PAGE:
Hold Steady songs, by contrast, are highly specific in a way that shifts the music into the territory of short stories. The band has sometimes drawn criticism for focusing on druggy, grubby subject matter that isn’t relatable enough to dudes who like guitar riffs, but that’s missing the point: The sense of fear and futility you get out of reading No Country for Old Men doesn’t depend on your having been stalked across Texas by an implacable psychopathic killer intent on recovering the drug money you happened upon. Finn’s songs are brief stories, flash fiction maybe, with plots full of conflict and drama (and, frequently, mordant wit) that regularly unfold in settings that are an inextricable part of the narrative. What makes the Hold Steady’s music most compelling is how the lyrics transport you to the edge of messy, sometimes startling action as Finn unspools tales that take place in specific, off-kilter scenarios. He tends to set songs in Minneapolis and St. Paul, where he grew up, and New York City, where he started the Hold Steady in 2004 with guitarist Tad Kubler. Together, Finn and Kubler make a potent blend of narrative skill and revved-up guitar riffs that take on a sort of cathartic transcendence, especially in concert. Kubler’s catchy guitar parts propel the songs while also punctuating Finn’s pungent anecdotes, and the result is a taut push-pull tension that enhances the stories while also providing a musical relief valve that manifests as beery fist-pumping.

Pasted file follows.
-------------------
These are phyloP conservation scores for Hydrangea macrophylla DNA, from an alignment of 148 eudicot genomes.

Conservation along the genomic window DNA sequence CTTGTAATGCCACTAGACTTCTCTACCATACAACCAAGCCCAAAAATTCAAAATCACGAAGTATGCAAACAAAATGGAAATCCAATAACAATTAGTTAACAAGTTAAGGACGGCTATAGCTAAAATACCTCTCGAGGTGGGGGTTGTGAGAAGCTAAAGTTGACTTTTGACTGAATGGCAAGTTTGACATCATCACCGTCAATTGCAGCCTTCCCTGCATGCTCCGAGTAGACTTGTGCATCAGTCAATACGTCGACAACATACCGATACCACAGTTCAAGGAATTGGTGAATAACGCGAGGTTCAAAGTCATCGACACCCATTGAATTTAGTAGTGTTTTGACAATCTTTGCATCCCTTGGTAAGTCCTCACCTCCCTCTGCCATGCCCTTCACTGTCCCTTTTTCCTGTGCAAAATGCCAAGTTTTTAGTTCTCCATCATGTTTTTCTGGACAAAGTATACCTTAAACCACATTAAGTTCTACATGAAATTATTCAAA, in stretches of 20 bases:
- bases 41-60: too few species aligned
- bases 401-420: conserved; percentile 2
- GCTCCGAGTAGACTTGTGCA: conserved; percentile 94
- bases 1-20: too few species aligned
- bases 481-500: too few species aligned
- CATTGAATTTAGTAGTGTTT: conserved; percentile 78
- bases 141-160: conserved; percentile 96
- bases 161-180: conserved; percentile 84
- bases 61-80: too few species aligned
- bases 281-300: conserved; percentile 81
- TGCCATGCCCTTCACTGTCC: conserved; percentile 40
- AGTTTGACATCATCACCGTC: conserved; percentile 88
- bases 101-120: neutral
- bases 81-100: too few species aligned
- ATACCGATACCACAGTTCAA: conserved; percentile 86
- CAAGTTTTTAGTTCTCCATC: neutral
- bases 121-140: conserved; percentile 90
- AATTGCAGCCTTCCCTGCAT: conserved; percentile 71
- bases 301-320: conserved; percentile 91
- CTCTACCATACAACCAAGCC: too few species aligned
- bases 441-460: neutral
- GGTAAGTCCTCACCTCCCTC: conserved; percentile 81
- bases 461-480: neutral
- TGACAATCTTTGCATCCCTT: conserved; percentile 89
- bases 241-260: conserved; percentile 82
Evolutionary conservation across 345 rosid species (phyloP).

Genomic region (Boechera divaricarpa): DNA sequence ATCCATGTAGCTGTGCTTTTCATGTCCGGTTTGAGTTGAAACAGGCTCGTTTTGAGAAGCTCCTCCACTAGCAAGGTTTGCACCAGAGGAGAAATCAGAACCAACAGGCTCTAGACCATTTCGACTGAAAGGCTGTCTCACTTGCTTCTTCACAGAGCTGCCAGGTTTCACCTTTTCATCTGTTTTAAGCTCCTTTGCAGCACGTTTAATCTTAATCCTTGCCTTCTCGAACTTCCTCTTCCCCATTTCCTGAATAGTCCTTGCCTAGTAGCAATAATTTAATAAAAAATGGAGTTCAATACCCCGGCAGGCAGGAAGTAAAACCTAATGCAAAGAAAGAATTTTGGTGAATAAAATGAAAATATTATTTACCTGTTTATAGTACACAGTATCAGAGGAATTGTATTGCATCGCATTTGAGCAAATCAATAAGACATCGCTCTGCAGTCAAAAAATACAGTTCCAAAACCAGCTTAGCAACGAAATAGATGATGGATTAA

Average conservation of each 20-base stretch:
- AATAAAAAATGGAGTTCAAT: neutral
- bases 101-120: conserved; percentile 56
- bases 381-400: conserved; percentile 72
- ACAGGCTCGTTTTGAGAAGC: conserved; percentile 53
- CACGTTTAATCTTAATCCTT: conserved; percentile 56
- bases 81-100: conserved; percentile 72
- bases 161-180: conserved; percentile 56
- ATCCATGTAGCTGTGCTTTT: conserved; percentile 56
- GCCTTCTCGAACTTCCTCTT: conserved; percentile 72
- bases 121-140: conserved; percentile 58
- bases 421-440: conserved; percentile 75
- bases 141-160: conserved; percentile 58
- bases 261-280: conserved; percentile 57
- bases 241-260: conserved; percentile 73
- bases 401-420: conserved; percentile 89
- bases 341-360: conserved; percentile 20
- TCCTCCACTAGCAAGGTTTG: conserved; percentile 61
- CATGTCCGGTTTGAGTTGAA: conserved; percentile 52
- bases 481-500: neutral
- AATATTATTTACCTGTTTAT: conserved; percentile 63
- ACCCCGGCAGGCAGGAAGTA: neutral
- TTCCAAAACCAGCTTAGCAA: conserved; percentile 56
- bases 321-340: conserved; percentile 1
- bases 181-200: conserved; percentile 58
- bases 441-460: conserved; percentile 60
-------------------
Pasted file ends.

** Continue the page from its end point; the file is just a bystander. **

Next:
The stories have grown more intricate over the course of seven albums. The band’s first few LPs focused on the activities of a handful of named characters: Hallelujah (known as Holly), Gideon, and Charlemagne. They’re at the heart of Separation Sunday, which largely takes place in Minneapolis and St. Paul (with forays out west). Like a gritty travelogue through the underbelly of the upper Midwest, the songs refer to a park known for cruising (“Penetration Park,” in Finn’s shorthand), homeless encampments on the banks of the Mississippi River where teenagers score drugs, a spot beneath a railroad bridge where teens gather to drink (the “Party Pit”), and, in the song “How a Resurrection Really Feels,” an Easter mass.